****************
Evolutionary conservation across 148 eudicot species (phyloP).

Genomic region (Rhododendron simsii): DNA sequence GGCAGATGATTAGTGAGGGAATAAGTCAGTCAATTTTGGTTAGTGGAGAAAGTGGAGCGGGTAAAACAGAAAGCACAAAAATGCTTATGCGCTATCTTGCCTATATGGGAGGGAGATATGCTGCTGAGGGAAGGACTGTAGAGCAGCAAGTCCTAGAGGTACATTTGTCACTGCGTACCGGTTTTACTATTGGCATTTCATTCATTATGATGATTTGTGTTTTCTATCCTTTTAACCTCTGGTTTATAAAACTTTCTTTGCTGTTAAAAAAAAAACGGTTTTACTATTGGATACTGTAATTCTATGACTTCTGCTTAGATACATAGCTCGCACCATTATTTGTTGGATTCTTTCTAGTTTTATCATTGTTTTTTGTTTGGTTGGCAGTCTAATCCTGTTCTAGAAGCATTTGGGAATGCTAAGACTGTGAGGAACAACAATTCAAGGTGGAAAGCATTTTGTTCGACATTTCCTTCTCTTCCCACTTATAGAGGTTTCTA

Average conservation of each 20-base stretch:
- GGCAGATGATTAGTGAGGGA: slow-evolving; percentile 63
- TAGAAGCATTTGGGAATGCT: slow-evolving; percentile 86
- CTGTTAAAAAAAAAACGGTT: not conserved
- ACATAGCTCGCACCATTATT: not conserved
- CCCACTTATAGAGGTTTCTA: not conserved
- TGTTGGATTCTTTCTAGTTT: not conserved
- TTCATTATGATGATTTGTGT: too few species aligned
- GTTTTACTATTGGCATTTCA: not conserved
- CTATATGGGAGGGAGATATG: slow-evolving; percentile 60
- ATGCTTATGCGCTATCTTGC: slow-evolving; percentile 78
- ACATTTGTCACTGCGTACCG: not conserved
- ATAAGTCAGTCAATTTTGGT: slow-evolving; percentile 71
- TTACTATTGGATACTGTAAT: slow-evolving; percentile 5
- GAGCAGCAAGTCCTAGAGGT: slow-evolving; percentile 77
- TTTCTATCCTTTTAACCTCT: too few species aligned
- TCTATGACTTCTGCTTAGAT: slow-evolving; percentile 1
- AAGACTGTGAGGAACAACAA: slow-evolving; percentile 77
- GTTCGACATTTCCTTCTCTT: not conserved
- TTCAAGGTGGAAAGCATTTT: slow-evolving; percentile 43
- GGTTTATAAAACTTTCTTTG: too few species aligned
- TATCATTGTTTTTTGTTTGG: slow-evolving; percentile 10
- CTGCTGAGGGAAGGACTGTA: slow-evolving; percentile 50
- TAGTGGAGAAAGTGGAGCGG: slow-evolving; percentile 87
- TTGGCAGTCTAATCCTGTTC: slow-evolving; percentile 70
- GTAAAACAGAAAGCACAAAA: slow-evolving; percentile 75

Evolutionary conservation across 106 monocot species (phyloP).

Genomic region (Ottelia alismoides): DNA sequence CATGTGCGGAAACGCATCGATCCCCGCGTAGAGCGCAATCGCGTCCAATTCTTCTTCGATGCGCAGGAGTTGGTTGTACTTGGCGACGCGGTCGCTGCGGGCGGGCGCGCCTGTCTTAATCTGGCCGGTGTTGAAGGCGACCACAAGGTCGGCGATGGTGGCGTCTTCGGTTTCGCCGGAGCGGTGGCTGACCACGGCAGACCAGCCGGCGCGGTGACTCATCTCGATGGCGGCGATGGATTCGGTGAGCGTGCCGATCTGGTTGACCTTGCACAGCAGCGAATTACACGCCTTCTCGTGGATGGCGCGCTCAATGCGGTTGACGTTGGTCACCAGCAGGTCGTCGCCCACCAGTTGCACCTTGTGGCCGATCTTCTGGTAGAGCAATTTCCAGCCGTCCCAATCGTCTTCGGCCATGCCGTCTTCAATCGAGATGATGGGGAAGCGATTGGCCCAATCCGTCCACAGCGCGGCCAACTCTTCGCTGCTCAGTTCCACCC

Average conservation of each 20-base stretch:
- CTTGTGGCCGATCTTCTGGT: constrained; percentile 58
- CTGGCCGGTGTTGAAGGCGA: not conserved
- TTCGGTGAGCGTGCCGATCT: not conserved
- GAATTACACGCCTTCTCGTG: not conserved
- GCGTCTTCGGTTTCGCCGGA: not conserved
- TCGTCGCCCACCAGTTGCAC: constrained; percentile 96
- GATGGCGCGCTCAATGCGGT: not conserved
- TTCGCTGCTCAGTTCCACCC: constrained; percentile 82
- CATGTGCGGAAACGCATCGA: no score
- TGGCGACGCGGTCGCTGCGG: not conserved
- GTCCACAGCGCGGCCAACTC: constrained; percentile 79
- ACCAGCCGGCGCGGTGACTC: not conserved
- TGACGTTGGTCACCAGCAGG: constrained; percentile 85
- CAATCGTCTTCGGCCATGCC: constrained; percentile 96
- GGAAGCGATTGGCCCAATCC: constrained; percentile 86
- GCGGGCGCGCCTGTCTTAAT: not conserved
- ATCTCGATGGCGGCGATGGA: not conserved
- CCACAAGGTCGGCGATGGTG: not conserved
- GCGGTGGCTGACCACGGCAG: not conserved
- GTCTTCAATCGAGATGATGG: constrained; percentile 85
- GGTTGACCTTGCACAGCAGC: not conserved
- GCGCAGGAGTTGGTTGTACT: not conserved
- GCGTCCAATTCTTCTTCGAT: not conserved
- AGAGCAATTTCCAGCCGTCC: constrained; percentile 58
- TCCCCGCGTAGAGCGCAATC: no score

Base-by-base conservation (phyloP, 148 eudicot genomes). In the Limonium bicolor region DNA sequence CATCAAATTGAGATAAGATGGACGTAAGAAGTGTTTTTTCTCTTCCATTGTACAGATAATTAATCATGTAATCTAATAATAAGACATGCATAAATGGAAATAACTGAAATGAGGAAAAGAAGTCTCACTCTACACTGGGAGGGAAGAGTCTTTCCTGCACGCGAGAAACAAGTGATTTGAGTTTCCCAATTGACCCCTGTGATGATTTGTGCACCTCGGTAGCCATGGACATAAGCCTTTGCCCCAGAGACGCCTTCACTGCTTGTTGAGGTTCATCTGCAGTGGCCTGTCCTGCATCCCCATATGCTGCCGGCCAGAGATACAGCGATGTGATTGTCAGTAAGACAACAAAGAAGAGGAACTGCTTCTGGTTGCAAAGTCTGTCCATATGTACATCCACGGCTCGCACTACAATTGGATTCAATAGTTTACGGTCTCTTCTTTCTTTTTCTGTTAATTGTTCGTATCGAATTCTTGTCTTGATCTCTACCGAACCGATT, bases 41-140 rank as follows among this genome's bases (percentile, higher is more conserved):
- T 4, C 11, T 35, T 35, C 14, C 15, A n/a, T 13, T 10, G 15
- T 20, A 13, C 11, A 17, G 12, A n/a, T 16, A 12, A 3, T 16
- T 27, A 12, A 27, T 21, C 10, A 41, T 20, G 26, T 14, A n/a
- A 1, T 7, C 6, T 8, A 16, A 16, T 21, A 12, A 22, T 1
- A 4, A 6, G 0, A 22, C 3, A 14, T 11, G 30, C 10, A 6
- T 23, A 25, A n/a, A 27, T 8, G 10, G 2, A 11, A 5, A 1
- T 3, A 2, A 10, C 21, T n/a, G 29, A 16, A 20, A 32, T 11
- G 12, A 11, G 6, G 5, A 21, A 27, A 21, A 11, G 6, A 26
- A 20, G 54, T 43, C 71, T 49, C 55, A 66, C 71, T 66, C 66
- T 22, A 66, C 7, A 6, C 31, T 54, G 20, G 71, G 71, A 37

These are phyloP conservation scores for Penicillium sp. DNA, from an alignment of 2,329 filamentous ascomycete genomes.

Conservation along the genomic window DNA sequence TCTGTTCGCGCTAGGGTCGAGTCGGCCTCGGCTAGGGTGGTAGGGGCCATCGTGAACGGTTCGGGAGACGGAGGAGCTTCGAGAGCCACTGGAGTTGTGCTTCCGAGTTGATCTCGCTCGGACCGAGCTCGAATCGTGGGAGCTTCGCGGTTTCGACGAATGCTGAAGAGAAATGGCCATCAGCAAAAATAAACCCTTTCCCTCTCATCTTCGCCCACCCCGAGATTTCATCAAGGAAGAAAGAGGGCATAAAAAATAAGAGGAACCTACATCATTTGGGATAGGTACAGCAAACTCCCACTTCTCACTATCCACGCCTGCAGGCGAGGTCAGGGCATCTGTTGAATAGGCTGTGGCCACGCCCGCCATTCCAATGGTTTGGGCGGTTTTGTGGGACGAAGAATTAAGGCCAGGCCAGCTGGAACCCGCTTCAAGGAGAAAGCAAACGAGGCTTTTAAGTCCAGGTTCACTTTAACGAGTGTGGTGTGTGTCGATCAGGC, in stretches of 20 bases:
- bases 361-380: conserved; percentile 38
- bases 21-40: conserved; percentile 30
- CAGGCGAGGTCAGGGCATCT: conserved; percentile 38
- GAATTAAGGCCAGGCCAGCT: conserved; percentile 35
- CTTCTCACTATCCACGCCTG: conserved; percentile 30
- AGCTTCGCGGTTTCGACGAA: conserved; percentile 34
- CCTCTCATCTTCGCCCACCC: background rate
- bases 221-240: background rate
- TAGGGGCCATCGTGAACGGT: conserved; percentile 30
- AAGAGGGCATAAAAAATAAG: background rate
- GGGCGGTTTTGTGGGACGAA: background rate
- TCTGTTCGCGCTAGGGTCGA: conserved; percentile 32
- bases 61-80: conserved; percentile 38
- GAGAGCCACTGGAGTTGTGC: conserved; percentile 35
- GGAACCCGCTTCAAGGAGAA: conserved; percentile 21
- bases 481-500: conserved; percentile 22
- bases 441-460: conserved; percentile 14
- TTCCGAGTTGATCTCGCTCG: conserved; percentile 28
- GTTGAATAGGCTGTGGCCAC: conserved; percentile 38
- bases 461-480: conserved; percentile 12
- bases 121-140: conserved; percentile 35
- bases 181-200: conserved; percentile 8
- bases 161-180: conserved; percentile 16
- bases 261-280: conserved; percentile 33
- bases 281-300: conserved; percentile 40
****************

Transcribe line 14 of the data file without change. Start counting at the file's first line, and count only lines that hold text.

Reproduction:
- ACATTTGTCACTGCGTACCG: not conserved